C was left with severe scarring to her neck and chest from the two invasive drainage procedures which has impacted her self-confidence. C sought the help of Medical Solicitors to make a claim for clinical negligence for the various failings in her care.
The main issues stemmed from the urgent care doctor’s failure to recognise the significance of a fever in a returning traveller from sub-Saharan Africa. This should have been a red flag that would prompt urgent ultrasound imaging which would have shown abnormal findings. However, there were no investigations to confirm nor exclude tropical diseases.
Another failing related to discharging C with acute neck pain before the blood tests were returned. These tests determined her CRP (c-reactive protein) level, which checks for inflammation due to infection, was 44. Anything above 10 is classed as high. She was not contacted for a follow-up, neither were the blood test results sent to her GP.
Together, these failings led to a delay in diagnosis of C’s infection. Had she been admitted earlier for intravenous antibiotics, it was likely she wouldn’t have needed extensive draining of the abscess which would have resulted in less scarring and limited pain.
Liability was denied throughout. After an initial offer of £10,000 damages, Sonia was able to encourage the proposed settlement up to £30,000 for our client.
What should NHS trusts do to manage tropical diseases?
Preventing the spread of tropical diseases is paramount so early diagnosis is very important, as is surveillance. After the effects of the Covid pandemic and the concerns around the current monkeypox outbreak, NHS Trusts should be hypervigilant to the dangers posed by such viruses and diseases.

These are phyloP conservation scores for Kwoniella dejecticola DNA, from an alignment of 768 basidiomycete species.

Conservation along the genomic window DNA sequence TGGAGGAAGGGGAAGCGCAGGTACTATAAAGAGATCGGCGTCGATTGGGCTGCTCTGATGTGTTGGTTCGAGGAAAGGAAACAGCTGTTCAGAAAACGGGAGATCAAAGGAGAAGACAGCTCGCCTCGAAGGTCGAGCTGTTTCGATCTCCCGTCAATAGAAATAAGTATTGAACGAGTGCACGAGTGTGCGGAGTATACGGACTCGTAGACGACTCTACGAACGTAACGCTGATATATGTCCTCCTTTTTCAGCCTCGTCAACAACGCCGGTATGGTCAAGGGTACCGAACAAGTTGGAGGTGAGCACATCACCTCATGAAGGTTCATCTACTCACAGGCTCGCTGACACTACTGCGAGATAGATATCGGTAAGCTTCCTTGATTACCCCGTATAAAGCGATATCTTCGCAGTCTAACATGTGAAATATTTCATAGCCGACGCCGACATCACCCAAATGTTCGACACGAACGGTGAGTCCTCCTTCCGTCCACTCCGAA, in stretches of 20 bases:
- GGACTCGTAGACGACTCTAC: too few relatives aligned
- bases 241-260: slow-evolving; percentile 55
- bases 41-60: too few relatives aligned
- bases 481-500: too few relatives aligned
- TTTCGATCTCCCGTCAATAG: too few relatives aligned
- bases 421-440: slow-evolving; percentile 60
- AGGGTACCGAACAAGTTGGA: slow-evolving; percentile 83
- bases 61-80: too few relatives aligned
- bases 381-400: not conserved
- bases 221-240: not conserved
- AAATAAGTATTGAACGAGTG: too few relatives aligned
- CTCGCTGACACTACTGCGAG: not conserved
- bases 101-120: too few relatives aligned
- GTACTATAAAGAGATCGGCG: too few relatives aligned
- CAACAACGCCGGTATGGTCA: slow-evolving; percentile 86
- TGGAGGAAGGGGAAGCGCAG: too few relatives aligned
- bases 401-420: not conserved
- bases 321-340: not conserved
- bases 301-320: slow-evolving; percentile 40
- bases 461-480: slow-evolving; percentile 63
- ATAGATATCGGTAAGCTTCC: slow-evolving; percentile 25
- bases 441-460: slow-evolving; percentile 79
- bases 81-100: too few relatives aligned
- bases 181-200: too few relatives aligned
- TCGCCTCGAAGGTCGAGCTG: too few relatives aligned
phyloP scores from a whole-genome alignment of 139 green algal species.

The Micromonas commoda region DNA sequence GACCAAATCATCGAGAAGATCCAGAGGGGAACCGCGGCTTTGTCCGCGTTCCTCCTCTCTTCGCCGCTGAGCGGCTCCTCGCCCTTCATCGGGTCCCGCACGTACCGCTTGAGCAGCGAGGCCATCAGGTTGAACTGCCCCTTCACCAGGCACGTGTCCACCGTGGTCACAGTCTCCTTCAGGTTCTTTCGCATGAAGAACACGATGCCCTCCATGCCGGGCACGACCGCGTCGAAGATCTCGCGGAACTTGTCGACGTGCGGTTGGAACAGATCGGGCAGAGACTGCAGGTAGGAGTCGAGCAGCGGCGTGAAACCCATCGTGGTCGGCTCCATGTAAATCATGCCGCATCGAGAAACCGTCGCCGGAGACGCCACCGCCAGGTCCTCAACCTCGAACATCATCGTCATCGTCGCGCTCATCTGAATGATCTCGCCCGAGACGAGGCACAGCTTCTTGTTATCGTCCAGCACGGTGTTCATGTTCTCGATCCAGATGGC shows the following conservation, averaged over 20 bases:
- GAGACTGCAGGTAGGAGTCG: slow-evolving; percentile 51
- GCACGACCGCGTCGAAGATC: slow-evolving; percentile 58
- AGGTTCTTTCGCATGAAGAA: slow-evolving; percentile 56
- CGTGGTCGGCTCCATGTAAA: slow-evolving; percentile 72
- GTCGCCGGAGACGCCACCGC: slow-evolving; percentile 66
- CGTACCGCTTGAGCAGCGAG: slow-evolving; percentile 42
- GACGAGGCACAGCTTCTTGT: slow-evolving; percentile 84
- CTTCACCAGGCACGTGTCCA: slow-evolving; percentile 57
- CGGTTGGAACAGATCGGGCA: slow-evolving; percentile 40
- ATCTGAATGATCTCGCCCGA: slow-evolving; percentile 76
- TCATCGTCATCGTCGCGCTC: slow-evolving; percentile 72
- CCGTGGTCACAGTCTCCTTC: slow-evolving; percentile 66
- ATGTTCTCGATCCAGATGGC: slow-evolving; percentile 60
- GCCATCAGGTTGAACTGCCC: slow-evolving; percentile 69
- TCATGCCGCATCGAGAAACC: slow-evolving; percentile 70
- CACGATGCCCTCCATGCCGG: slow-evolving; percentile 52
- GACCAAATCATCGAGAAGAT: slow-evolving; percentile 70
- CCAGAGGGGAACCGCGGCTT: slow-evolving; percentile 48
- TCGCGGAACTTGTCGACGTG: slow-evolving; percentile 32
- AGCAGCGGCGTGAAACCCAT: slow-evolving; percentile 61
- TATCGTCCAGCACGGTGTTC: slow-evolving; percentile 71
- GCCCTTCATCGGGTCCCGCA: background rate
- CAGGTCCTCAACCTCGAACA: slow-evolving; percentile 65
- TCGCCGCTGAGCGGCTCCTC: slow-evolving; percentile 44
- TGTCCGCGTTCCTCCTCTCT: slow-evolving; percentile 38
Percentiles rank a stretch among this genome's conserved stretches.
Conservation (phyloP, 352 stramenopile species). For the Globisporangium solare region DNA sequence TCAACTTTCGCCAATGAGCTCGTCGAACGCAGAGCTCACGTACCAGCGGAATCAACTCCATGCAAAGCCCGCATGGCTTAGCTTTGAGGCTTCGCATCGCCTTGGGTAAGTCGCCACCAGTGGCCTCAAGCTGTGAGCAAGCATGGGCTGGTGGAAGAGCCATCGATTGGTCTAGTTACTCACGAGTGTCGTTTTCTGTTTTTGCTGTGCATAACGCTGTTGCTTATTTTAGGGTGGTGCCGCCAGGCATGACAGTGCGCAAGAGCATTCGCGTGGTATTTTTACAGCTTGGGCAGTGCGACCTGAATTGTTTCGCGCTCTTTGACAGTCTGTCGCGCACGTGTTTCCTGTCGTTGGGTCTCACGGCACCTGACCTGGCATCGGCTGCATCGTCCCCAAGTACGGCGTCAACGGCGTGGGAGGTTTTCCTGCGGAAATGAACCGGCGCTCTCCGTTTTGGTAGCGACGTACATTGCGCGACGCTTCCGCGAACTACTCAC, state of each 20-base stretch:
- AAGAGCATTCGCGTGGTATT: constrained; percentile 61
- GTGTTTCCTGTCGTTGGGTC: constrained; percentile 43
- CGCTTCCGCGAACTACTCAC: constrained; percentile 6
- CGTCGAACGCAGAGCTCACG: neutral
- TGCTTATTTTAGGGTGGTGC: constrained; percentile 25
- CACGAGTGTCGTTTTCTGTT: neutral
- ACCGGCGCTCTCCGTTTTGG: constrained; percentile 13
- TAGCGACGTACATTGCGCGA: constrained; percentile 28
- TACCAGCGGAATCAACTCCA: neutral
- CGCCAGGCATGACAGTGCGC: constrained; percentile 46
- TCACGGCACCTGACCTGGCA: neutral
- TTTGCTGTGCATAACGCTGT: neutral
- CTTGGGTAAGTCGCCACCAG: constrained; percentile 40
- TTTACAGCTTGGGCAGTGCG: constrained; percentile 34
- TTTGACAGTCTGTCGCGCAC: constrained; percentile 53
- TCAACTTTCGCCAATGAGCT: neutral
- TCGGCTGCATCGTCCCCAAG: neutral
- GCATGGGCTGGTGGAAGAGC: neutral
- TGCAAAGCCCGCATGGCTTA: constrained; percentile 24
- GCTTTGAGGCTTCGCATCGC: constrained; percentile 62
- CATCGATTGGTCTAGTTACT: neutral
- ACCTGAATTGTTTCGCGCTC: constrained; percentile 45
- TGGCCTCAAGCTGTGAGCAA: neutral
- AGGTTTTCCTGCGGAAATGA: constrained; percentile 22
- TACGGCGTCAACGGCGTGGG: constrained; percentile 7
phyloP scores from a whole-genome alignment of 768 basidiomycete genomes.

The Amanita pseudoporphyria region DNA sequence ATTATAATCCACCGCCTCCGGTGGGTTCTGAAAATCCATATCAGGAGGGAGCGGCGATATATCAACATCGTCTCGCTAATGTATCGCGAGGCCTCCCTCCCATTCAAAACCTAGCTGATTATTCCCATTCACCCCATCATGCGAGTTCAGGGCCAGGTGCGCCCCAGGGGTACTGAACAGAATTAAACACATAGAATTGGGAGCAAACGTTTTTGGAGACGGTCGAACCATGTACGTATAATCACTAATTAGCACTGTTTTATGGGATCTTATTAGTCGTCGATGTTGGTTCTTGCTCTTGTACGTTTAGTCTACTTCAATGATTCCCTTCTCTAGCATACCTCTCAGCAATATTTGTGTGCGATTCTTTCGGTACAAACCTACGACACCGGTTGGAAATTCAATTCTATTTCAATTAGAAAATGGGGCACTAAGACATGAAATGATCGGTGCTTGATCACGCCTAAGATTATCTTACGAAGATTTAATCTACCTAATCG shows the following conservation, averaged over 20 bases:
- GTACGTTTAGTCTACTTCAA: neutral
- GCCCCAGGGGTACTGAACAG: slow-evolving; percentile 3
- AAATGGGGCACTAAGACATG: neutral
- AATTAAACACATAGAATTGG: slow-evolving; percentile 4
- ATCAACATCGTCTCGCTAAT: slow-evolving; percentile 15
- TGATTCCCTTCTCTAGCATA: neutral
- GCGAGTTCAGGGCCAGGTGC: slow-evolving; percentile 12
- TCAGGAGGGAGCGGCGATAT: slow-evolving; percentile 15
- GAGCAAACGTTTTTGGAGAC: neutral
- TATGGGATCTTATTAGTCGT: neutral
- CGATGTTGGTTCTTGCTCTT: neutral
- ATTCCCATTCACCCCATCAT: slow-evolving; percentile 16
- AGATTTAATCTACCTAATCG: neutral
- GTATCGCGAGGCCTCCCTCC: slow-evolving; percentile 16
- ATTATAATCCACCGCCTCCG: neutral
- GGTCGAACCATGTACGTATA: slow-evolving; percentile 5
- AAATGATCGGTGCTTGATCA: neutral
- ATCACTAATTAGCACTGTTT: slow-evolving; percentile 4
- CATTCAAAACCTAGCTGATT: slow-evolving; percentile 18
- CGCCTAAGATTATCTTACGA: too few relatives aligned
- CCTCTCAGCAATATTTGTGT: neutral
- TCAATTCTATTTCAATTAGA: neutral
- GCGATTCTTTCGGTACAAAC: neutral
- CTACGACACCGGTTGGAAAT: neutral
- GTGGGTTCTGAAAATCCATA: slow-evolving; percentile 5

The initial focus should be to rule out conditions that are progressive, transmissible and treatable. NHS trusts can do this be developing a diagnostic sieve to exclude serious and potentially fatal tropical diseases.
Urgent response is needed if a patient shows signs of neurological symptoms, respiratory distress, or bleeding disorders.
Symptoms will vary with each type of tropical disease, but include fever, rash, headaches, muscle aches, fatigue, change in consciousness, bruising, vomiting, jaundice and paralysis.
NHS Trusts should then look at the likely cause which will vary with the area a patient has travelled to. Some important considerations for tropical diseases will be:
- Symptoms – nature, onset and duration
- Travel dates – risk increases the longer a trip is
- Area of travel and exposure in that country
- Nature of terrain – rural, urban, rainforest, mountains
- Purpose of travel – relief, healthcare and humanitarian aid worker are at increased risk
- Contact with locals
- Lifestyle – did patient undertake riskier activities such as swimming in fresh water